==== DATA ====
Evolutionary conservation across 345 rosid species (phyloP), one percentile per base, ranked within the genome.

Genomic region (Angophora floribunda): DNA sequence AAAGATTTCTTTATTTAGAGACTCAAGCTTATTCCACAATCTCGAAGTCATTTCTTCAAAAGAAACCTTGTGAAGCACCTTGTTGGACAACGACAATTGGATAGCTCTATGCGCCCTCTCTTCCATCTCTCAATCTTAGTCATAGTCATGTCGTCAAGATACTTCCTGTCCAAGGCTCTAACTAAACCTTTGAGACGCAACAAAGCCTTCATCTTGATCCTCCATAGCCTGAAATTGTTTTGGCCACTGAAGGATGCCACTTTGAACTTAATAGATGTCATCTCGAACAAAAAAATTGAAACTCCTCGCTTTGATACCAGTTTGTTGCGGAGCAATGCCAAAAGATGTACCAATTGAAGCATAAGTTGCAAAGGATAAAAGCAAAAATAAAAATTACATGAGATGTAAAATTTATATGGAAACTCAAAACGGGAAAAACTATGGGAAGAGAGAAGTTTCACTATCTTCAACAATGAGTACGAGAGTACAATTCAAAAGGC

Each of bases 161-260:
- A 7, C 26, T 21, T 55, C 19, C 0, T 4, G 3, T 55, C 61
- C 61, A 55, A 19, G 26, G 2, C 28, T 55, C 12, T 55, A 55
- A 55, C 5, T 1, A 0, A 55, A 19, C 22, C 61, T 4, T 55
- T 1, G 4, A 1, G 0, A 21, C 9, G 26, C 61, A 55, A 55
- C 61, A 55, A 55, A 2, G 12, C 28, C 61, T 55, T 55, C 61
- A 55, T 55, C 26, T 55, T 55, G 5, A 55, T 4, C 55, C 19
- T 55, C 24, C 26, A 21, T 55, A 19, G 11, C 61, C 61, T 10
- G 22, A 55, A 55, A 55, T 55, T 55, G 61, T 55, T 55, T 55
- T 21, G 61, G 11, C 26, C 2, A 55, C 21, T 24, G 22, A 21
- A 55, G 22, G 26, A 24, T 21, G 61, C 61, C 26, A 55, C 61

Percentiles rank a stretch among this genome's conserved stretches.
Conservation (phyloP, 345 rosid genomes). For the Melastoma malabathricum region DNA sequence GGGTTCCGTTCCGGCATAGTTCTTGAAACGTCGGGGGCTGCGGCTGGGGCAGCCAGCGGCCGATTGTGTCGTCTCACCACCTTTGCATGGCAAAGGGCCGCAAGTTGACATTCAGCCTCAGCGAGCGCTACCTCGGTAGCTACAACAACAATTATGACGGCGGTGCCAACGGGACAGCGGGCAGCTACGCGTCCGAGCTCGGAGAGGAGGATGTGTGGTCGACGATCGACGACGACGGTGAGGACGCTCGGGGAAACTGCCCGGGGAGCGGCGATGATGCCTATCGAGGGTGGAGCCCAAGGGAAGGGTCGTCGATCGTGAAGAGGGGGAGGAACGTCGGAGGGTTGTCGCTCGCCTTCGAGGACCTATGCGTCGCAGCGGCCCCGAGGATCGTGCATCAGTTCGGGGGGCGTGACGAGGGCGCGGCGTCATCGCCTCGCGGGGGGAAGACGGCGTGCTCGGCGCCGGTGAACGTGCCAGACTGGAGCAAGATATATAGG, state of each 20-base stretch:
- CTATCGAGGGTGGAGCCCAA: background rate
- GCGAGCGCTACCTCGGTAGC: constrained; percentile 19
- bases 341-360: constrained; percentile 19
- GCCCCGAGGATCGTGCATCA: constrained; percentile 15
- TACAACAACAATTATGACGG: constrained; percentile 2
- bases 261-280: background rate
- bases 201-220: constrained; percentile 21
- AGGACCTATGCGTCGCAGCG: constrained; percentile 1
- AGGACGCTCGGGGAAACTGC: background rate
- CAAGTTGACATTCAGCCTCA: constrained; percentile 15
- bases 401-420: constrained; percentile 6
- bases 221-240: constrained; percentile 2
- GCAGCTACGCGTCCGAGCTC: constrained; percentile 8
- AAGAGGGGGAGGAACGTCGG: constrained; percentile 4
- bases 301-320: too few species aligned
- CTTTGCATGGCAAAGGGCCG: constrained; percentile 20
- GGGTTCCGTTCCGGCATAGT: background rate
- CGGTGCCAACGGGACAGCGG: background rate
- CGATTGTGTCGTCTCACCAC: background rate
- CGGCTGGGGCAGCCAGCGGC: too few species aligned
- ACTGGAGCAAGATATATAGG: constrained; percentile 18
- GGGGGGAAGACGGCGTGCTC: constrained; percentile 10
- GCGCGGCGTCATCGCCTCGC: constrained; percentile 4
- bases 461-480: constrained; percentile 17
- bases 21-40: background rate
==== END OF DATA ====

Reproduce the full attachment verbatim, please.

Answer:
Evolutionary conservation across 345 rosid species (phyloP), one percentile per base, ranked within the genome.

Genomic region (Angophora floribunda): DNA sequence AAAGATTTCTTTATTTAGAGACTCAAGCTTATTCCACAATCTCGAAGTCATTTCTTCAAAAGAAACCTTGTGAAGCACCTTGTTGGACAACGACAATTGGATAGCTCTATGCGCCCTCTCTTCCATCTCTCAATCTTAGTCATAGTCATGTCGTCAAGATACTTCCTGTCCAAGGCTCTAACTAAACCTTTGAGACGCAACAAAGCCTTCATCTTGATCCTCCATAGCCTGAAATTGTTTTGGCCACTGAAGGATGCCACTTTGAACTTAATAGATGTCATCTCGAACAAAAAAATTGAAACTCCTCGCTTTGATACCAGTTTGTTGCGGAGCAATGCCAAAAGATGTACCAATTGAAGCATAAGTTGCAAAGGATAAAAGCAAAAATAAAAATTACATGAGATGTAAAATTTATATGGAAACTCAAAACGGGAAAAACTATGGGAAGAGAGAAGTTTCACTATCTTCAACAATGAGTACGAGAGTACAATTCAAAAGGC

Each of bases 161-260:
- A 7, C 26, T 21, T 55, C 19, C 0, T 4, G 3, T 55, C 61
- C 61, A 55, A 19, G 26, G 2, C 28, T 55, C 12, T 55, A 55
- A 55, C 5, T 1, A 0, A 55, A 19, C 22, C 61, T 4, T 55
- T 1, G 4, A 1, G 0, A 21, C 9, G 26, C 61, A 55, A 55
- C 61, A 55, A 55, A 2, G 12, C 28, C 61, T 55, T 55, C 61
- A 55, T 55, C 26, T 55, T 55, G 5, A 55, T 4, C 55, C 19
- T 55, C 24, C 26, A 21, T 55, A 19, G 11, C 61, C 61, T 10
- G 22, A 55, A 55, A 55, T 55, T 55, G 61, T 55, T 55, T 55
- T 21, G 61, G 11, C 26, C 2, A 55, C 21, T 24, G 22, A 21
- A 55, G 22, G 26, A 24, T 21, G 61, C 61, C 26, A 55, C 61

Percentiles rank a stretch among this genome's conserved stretches.
Conservation (phyloP, 345 rosid genomes). For the Melastoma malabathricum region DNA sequence GGGTTCCGTTCCGGCATAGTTCTTGAAACGTCGGGGGCTGCGGCTGGGGCAGCCAGCGGCCGATTGTGTCGTCTCACCACCTTTGCATGGCAAAGGGCCGCAAGTTGACATTCAGCCTCAGCGAGCGCTACCTCGGTAGCTACAACAACAATTATGACGGCGGTGCCAACGGGACAGCGGGCAGCTACGCGTCCGAGCTCGGAGAGGAGGATGTGTGGTCGACGATCGACGACGACGGTGAGGACGCTCGGGGAAACTGCCCGGGGAGCGGCGATGATGCCTATCGAGGGTGGAGCCCAAGGGAAGGGTCGTCGATCGTGAAGAGGGGGAGGAACGTCGGAGGGTTGTCGCTCGCCTTCGAGGACCTATGCGTCGCAGCGGCCCCGAGGATCGTGCATCAGTTCGGGGGGCGTGACGAGGGCGCGGCGTCATCGCCTCGCGGGGGGAAGACGGCGTGCTCGGCGCCGGTGAACGTGCCAGACTGGAGCAAGATATATAGG, state of each 20-base stretch:
- CTATCGAGGGTGGAGCCCAA: background rate
- GCGAGCGCTACCTCGGTAGC: constrained; percentile 19
- bases 341-360: constrained; percentile 19
- GCCCCGAGGATCGTGCATCA: constrained; percentile 15
- TACAACAACAATTATGACGG: constrained; percentile 2
- bases 261-280: background rate
- bases 201-220: constrained; percentile 21
- AGGACCTATGCGTCGCAGCG: constrained; percentile 1
- AGGACGCTCGGGGAAACTGC: background rate
- CAAGTTGACATTCAGCCTCA: constrained; percentile 15
- bases 401-420: constrained; percentile 6
- bases 221-240: constrained; percentile 2
- GCAGCTACGCGTCCGAGCTC: constrained; percentile 8
- AAGAGGGGGAGGAACGTCGG: constrained; percentile 4
- bases 301-320: too few species aligned
- CTTTGCATGGCAAAGGGCCG: constrained; percentile 20
- GGGTTCCGTTCCGGCATAGT: background rate
- CGGTGCCAACGGGACAGCGG: background rate
- CGATTGTGTCGTCTCACCAC: background rate
- CGGCTGGGGCAGCCAGCGGC: too few species aligned
- ACTGGAGCAAGATATATAGG: constrained; percentile 18
- GGGGGGAAGACGGCGTGCTC: constrained; percentile 10
- GCGCGGCGTCATCGCCTCGC: constrained; percentile 4
- bases 461-480: constrained; percentile 17
- bases 21-40: background rate